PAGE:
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Malaysia tackles national woes with ad campaign

The 1Malaysia campaign, promoting unity and national pride, comes as ethnic tensions have increased and the ruling party has seen its support decline. Many dismiss the effort as style over substance.

September 02, 2010|By Ivy Sam and Mark Magnier, Los Angeles Times

Reporting from Kuala Lumpur, Malaysia, and New — Malaysia's reputation as a moderate, progressive Muslim nation has been sullied by a string of embarrassing news stories involving church burnings, pig heads dumped in mosques, Muslim girls caned for premarital sex and an interminable sodomy trial of a senior political figure.

The government's response? "Rebrand" Malaysia.

Hoping to unite the nation of 27 million people and promote its attractions abroad (and maybe make the negative coverage go away), government officials have hired a high-powered American public relations firm.

The result is a snazzy campaign called 1Malaysia featuring a slew of billboards and banners across Kuala Lumpur invoking images of national unity, including multiracial Malaysian children and adults holding hands and smiling warmly.

Some people, however, ask whether the image makeover is all style over substance.

"1Malaysia had the potential to be something good," said Bridget Welsh, a political science professor at Singapore Management University. "But because it doesn't have substance, it hasn't evolved. And because the prime minister used it as a campaign slogan, it's become divisive rather than unifying."

The country is in the midst of a battle for political control and national identity as the ruling coalition led by the United Malay National Organization finds its grip on power slipping. Recently, it lost its two-thirds parliamentary majority for the first time since 1957.

At issue are the government's religious, political and cultural policies favoring ethnic Malays, who make up 53% of the population. Will the coalition continue the policies in a bid to shore up support among its conservative Muslim base, or adopt a more inclusive approach like the one touted in the 1Malaysia campaign?

"In 1Malaysia, the government seems to be promising that change is going to happen," said Faizal Kasmani, political analyst from the Islamic Science University of Malaysia. "It is up to them to fulfill this, or else this whole campaign will backfire."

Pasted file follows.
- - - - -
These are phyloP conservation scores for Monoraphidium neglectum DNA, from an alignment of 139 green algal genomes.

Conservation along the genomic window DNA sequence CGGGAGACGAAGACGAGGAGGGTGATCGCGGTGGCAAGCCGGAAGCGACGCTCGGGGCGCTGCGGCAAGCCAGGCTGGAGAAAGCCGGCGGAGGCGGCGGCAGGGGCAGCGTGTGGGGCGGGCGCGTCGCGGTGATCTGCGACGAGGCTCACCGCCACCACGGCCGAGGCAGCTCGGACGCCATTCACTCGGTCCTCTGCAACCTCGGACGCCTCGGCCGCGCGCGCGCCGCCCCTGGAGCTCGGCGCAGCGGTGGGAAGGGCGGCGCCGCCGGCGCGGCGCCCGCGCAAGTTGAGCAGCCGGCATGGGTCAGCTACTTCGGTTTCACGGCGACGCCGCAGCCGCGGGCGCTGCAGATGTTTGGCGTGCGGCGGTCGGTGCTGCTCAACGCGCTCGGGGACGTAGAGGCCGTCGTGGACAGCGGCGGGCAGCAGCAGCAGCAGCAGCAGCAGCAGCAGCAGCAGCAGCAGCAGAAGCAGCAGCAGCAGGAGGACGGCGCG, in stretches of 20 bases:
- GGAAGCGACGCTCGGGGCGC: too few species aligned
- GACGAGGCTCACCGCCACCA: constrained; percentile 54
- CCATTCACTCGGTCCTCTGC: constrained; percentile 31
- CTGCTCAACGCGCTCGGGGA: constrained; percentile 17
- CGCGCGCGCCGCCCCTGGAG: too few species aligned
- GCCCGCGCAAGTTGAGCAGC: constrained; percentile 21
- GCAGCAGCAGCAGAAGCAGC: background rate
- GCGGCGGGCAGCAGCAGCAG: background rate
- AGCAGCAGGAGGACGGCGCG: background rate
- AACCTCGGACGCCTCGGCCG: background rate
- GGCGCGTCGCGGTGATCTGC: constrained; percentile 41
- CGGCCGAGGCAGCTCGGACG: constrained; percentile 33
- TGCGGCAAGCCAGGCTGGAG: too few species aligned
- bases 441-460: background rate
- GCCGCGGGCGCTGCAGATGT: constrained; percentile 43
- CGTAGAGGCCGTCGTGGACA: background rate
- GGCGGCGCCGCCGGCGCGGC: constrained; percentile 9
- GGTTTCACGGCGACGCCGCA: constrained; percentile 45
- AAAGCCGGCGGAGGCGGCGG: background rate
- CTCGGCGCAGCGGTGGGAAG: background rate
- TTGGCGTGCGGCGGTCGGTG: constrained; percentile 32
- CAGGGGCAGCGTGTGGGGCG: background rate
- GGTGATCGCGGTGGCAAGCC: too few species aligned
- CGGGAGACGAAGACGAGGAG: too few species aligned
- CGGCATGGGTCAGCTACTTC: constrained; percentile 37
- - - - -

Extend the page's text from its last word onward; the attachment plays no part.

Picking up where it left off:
Malaysia made news around the world earlier this year when 11 churches, two Muslim prayer halls, a mosque and a Sikh temple were firebombed or vandalized, most of them in the capital, Kuala Lumpur. Around the same time, three Muslim teenagers were caned for premarital sex.

Prime Minister Najib Razak and other officials are counting on Washington-based communications firm Apco Worldwide to help the country, which has seen a dramatic decline in foreign investment, improve its international image at a reported cost of about $24 million a year.

Najib, elected in 2009, has seen efforts to enact economic overhauls strongly opposed by the Malay right-wing, which is determined to retain preferential privileges for Malays. But analysts say failure to deliver on the economy could hurt Najib in the next general election, due by 2013.

The 1Malaysia campaign signals the government has taken note of rising ethnic tensions and that Najib "is not actively going down the Malay supremacy road," said Ooi Kee Beng, political analyst with the Singapore-based Institute of Southeast Asian Studies.

Opposition leader Anwar Ibrahim, who faces sodomy charges that supporters claim are politically motivated, said the PR campaign is understandable given the country's many problems.

Lawmaker Shahrir Samad defended the campaign. "Media always laps up bad news, and we have had our share of those recently," he said. "The government has to buy advertisement space in the media to balance the news."

Recently, the 1Malaysia theme has been picked up by retailers, some rather sloppily inserting the numeral "1" in their ad copy. "1Malaysia Ramadan promotion," says a restaurant company offering "two [multiethnic] buffets featuring more than 100 selections."

"It's a good slogan, catchy, with a message of national inclusiveness," said Welsh, the professor. "But it also illustrates how shallow the campaign is, that it can go from political slogan to a company ad....It's kind of sad."

mark.magnier@latimes.com

Special correspondent Sam reported from Kuala Lumpur and Times staff writer Magnier from New Delhi.

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